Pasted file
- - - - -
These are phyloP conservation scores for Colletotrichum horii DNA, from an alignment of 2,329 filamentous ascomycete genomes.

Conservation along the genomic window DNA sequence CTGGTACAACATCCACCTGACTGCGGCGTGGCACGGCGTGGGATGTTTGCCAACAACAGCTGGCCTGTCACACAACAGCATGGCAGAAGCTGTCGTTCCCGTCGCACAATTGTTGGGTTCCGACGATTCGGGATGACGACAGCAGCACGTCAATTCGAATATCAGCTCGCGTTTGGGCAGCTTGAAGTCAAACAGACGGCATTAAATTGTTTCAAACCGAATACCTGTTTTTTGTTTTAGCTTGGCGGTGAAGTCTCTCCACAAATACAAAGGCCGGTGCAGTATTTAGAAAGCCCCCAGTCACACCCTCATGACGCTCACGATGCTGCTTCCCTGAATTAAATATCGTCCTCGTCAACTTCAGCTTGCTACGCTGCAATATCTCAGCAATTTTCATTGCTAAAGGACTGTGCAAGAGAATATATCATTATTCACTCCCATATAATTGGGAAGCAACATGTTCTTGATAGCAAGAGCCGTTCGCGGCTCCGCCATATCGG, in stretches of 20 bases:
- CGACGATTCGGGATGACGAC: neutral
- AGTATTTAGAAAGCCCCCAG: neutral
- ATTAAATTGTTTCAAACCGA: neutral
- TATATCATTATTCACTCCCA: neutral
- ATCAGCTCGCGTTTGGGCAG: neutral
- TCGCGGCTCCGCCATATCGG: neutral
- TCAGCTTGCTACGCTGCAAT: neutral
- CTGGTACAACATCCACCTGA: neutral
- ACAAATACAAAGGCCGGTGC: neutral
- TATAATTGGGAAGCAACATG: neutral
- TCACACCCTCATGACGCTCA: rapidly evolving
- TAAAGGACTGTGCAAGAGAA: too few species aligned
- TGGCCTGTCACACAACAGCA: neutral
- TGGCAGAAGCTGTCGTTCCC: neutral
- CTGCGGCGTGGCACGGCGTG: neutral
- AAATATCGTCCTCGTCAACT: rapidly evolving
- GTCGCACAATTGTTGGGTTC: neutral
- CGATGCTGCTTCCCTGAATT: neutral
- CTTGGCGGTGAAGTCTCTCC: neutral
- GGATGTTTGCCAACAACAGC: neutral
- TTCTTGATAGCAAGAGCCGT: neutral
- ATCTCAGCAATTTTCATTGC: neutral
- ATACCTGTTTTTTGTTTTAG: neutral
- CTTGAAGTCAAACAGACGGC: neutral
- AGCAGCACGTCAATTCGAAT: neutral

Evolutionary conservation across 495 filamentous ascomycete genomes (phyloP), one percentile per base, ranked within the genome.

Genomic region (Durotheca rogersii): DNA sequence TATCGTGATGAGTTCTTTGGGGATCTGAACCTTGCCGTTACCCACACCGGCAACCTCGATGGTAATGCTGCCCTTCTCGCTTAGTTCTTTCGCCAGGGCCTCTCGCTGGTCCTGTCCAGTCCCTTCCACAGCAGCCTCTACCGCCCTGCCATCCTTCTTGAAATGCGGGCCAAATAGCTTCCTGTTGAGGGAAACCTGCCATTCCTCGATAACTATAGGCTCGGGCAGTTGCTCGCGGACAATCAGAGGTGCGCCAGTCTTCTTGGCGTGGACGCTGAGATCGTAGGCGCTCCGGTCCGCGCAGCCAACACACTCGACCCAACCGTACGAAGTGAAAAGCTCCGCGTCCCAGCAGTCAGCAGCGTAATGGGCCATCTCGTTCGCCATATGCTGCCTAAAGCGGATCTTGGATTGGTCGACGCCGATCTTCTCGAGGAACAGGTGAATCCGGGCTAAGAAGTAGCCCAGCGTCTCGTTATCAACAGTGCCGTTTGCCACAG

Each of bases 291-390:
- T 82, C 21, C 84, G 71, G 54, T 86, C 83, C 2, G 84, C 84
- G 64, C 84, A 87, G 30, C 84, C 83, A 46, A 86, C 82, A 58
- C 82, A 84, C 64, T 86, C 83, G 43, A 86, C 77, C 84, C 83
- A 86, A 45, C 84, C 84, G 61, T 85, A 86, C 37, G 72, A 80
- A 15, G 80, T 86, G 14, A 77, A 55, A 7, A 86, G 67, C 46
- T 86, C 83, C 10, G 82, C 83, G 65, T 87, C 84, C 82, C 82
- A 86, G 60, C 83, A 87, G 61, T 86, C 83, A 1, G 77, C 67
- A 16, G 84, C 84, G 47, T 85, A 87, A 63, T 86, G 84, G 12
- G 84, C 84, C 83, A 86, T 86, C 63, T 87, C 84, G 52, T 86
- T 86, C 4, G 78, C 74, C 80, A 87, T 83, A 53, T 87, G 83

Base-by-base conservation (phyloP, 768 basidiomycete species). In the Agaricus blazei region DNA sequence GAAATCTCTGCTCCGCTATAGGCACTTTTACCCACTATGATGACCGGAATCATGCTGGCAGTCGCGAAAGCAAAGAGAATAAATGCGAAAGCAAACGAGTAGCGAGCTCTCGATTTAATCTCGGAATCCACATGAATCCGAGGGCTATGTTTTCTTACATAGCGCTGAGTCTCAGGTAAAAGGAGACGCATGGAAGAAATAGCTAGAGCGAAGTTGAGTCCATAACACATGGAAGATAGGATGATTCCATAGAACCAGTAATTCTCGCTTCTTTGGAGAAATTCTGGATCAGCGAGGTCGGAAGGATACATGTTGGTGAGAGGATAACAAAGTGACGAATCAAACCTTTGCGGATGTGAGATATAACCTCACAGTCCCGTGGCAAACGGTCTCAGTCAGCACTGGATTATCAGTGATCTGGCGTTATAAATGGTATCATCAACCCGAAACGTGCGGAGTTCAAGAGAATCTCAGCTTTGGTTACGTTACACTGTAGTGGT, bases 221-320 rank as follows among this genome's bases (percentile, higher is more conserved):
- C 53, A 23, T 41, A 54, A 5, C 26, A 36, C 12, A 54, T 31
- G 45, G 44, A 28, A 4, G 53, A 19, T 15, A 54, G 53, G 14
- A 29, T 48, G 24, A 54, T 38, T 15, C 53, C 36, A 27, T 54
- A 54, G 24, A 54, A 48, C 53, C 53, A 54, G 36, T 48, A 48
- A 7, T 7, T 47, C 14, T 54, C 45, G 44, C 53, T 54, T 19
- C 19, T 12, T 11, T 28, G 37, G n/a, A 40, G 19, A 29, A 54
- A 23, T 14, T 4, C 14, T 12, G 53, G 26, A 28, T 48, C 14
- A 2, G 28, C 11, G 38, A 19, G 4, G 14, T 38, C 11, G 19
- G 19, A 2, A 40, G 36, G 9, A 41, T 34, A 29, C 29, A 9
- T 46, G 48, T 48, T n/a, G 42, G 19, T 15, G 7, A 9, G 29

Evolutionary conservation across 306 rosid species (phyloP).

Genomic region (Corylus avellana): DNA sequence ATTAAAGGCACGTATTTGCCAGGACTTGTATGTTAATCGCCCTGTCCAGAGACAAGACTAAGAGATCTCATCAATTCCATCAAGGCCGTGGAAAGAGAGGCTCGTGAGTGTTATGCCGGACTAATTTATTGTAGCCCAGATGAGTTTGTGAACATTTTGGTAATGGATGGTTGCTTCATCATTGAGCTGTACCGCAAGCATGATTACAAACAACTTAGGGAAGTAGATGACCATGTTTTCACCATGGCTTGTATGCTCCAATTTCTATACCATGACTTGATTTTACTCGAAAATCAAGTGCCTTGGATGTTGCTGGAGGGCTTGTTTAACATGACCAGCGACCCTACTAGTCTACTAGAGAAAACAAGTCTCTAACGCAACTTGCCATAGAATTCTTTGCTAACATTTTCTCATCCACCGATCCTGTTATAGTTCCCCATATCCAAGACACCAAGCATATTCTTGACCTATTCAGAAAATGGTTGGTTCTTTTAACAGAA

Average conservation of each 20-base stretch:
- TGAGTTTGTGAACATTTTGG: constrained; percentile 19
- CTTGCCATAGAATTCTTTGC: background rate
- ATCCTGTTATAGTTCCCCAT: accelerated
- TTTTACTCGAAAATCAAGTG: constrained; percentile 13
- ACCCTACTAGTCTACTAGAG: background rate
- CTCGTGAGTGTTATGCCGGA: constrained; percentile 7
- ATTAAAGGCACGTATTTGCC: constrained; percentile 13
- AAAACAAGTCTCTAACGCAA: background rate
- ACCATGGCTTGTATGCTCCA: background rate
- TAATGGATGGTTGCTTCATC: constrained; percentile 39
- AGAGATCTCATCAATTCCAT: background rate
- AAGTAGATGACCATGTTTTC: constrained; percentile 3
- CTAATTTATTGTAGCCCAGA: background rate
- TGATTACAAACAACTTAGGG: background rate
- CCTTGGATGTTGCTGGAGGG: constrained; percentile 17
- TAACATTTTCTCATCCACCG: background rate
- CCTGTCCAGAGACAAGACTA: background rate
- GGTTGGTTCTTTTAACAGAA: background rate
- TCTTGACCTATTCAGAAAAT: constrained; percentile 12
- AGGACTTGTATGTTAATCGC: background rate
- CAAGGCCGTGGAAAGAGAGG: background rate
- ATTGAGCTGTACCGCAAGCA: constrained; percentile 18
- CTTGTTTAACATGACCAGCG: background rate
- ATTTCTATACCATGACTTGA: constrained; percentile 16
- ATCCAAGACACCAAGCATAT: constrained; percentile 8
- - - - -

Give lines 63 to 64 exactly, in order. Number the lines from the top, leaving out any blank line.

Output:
- ACCATGGCTTGTATGCTCCA: background rate
- TAATGGATGGTTGCTTCATC: constrained; percentile 39